Every website running WordPress, or just about any other CMS for that matter, should have some security and backup system in place. Whenever I log in to a new client’s WordPress site, these are the very first things that I check.

I am continually surprised by the number of client sites I access that have no security or backup system in place.

I would estimate that roughly 60–75% of WordPress sites that I log in to for the first time have neither of these elements set up. Given the proportion of the web that’s built on WordPress, that is a ridiculously high percentage.

I understand that when a site is first built, the budget is often tight. This might mean the owner creates the site, or that it’s put together by someone with limited experience (that’s ok, everyone starts somewhere).

Many of my clients don’t have huge budgets to work with, and they can be some of the most enjoyable and rewarding projects I take on.

The basics

That said, there are a few elements that should be in place on every WordPress site. If you’ve hired someone to develop your site, I would encourage you to ask whether they will be implemented.

If you’re building the site yourself, these are things that are worth hiring a developer for. Implementing them could prevent some severe headaches, financial or otherwise, further down the line.

Must-haves

Ok, no prizes for guessing these two: backups and security.

Without these features, the site owner is in an awkward position if something goes wrong. In the worst case scenario, the owner may need to rebuild their website altogether.

It frustrates me that this situation is so common when the implementation so easy and that’s why both of these topics crop up on my blog so regularly.

Backups
If your site isn’t regularly backed up, you risk losing your web presence overnight. Not only could this result in the entire website needing to be rebuilt from scratch, but you could lose all of your content, too.

It’s possible that your host may offer an automated backup of your site, but I wouldn’t rely on this.

Security
I’ve written about WordPress security before.

TL;DR: get some security in place.

The combination of a decent security setup and regular, automated, off-site backups should help to prevent you losing your site or needing an unplanned site rebuild. Don’t risk it!

Other things to watch out for

Aside from these essentials, there are a couple of other things you will want to keep an eye on.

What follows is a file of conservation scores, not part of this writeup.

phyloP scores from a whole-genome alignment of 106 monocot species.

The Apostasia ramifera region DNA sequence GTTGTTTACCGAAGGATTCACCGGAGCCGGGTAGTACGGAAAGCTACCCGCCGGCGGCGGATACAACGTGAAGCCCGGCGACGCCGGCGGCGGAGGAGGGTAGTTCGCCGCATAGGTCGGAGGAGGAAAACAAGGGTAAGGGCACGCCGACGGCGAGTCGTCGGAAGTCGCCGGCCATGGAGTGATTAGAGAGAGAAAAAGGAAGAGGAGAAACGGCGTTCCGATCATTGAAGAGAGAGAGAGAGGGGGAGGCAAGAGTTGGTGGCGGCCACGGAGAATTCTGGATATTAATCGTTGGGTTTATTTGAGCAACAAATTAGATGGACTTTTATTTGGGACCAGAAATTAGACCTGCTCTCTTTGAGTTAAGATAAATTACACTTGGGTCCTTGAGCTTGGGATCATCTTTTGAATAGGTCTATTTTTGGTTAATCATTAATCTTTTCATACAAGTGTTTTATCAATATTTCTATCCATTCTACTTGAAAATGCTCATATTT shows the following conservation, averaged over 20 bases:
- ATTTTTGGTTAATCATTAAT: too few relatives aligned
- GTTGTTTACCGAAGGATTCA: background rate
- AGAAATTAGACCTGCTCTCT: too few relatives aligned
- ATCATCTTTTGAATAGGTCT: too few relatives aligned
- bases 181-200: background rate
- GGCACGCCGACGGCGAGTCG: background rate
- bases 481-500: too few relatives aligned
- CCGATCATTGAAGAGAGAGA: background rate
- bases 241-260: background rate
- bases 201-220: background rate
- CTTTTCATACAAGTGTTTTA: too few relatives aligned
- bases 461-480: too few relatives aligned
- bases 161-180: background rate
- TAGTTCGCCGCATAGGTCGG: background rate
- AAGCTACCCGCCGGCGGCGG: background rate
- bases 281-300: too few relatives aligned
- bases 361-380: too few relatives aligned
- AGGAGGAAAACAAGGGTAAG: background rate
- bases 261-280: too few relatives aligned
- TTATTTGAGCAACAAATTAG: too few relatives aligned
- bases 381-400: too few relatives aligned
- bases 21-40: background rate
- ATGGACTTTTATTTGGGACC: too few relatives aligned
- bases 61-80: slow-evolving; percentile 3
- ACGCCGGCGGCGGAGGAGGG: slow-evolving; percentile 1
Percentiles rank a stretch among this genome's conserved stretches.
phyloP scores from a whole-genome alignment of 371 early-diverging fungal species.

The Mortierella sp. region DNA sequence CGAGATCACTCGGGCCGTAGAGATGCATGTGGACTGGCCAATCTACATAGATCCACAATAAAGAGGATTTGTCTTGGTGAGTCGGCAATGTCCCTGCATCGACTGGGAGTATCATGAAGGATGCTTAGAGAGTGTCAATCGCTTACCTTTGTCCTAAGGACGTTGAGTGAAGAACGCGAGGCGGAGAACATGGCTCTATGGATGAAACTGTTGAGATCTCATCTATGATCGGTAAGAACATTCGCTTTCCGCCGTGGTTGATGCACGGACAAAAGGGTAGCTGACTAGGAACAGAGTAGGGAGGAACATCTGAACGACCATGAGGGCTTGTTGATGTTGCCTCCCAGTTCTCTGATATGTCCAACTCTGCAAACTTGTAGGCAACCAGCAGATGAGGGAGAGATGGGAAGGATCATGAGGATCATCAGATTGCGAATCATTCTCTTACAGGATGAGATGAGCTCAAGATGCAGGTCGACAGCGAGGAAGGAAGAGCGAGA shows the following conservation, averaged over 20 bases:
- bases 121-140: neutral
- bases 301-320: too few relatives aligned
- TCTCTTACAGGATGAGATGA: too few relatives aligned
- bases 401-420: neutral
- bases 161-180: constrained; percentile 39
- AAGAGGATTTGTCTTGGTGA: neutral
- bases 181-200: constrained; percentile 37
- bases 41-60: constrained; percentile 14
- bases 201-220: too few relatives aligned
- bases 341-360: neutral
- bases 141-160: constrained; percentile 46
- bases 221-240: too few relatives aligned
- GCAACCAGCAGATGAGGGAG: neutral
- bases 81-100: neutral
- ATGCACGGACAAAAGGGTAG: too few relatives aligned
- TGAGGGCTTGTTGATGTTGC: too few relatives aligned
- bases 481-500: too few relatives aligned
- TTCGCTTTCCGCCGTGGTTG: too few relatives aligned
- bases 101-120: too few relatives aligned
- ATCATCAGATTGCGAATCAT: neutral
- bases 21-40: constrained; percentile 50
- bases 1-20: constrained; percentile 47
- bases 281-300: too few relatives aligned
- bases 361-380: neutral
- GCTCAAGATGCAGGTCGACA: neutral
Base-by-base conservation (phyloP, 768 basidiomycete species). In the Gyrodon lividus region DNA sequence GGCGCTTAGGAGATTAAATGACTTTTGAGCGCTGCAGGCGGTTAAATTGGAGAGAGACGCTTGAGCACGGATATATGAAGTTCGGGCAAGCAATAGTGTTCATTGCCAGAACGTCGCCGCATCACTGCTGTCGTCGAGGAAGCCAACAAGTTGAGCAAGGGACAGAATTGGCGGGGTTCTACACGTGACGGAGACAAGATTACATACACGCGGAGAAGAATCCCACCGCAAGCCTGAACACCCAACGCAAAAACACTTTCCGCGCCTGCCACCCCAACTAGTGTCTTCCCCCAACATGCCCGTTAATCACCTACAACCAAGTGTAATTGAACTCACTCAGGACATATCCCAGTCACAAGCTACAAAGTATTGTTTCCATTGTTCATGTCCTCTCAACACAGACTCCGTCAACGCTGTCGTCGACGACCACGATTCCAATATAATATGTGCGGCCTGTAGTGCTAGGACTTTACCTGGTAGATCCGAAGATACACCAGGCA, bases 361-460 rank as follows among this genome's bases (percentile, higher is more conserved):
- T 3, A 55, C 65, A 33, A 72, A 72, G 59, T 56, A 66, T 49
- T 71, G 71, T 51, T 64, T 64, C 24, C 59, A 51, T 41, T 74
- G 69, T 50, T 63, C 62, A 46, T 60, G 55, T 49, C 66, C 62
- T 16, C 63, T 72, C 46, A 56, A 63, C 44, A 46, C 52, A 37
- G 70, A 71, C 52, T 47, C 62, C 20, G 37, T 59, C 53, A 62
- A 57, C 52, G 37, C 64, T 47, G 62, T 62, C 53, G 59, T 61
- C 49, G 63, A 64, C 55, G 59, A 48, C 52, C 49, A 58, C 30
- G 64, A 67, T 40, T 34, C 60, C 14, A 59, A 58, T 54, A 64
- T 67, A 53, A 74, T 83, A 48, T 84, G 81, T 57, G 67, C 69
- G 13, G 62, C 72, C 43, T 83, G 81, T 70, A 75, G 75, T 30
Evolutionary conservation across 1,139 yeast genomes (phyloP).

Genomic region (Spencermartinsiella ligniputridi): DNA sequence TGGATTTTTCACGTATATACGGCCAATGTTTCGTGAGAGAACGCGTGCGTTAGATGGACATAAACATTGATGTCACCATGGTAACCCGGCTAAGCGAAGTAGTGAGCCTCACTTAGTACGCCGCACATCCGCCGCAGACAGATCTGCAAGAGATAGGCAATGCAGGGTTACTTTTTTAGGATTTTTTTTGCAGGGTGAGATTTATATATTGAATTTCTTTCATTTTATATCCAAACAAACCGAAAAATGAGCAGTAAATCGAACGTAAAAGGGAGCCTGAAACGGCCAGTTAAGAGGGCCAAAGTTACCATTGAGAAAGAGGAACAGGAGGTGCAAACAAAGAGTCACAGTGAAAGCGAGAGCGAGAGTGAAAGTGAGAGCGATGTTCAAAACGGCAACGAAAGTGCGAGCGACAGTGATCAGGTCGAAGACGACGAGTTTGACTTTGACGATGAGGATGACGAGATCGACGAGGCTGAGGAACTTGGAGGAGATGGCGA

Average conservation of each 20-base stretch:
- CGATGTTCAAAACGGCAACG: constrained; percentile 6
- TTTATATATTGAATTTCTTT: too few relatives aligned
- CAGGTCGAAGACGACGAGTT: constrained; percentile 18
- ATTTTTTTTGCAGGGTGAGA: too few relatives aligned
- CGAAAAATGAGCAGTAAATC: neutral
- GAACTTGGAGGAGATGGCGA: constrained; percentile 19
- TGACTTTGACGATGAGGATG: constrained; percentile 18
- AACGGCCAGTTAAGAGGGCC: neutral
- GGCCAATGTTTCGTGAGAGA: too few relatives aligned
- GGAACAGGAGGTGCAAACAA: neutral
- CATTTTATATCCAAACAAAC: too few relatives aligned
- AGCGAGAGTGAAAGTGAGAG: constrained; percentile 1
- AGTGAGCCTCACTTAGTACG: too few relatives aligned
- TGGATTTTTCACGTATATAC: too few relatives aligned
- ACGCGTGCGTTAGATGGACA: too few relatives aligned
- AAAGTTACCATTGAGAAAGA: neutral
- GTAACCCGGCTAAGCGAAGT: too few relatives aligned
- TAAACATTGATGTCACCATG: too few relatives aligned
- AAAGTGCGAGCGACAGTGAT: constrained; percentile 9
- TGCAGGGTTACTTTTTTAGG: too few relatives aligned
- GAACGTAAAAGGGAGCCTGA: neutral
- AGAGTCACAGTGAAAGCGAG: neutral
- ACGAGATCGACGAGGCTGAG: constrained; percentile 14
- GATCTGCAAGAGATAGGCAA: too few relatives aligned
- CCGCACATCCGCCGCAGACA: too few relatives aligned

Use a professional theme
If your site has been built on a bootstrap budget, it may not have been built using a custom WordPress theme. This is something to check with your developer. If it isn’t, make sure that it’s being developed on top of a professional theme. Many free themes contain malware or may be vulnerable due to a lack of maintenance, so avoid them wherever possible.

Use a good host
There are lots of well-known hosts that fill Google results pages with ads whenever users search for common hosting terms. Many of these, but not all, offer poor customer service and/or website performance, especially for WordPress sites. Ask your developer for a recommendation or check out this guide on how to choose a web host.

Performance
Your choice of host will have a significant impact on your site, but your developer can take lots of steps to help a site load quickly.

I’ve previously written about the tools you need to monitor a site’s performance and how caching can reduce your website’s load time.

Don’t store multiple versions of a site
This is a biggie, and I see it all too often. Don’t store old or development versions of a site in the same directory structure as your live site.

I regularly see different WordPress installations in folders labelled /old/ or /2010/ or similar. These sites are almost never adequately maintained, and, if any one of these installations were exploited, every other site on your account could also be hacked. Just don’t do it.

If you must keep a copy of your site, either archive it offline, set it up on a subdomain or create a static version of it.

Typography
Poor typography can make a website illegible. Aside from common accessibility issues, an ill-chosen font could make your site difficult to read on devices or browsers that render your typeface differently. Here are some tips on improving your website’s typography.

SEO
Installing an SEO plugin won’t necessarily make your site rank any higher, but it should help your content be more search engine friendly. That has to be a good thing. Check out Yoast.

“I don’t have time for this!”

When you run a website, either as a freelancer or a small business, it’s easy for your site to slip down the list of priorities.

Once you’ve finished your client work, general admin and keeping on top of finances, amongst other day-to-day tasks, there isn’t a lot of time left to manage your site. If there is, you’ll likely need to spend that time writing a new blog post or updating other content.

Start by setting aside a few minutes to check your site has security and backups in place. Fire off an email to your developer if it’s easier - they’ll likely be more than happy to check.

Once these are in place, you’ll be in a solid position to start checking the other items off your list and making other improvements to your site. If the changes help to prevent a website hack or worse, it could be the most valuable time you ever spend on it.

Want more help? Consider a WordPress maintenance package.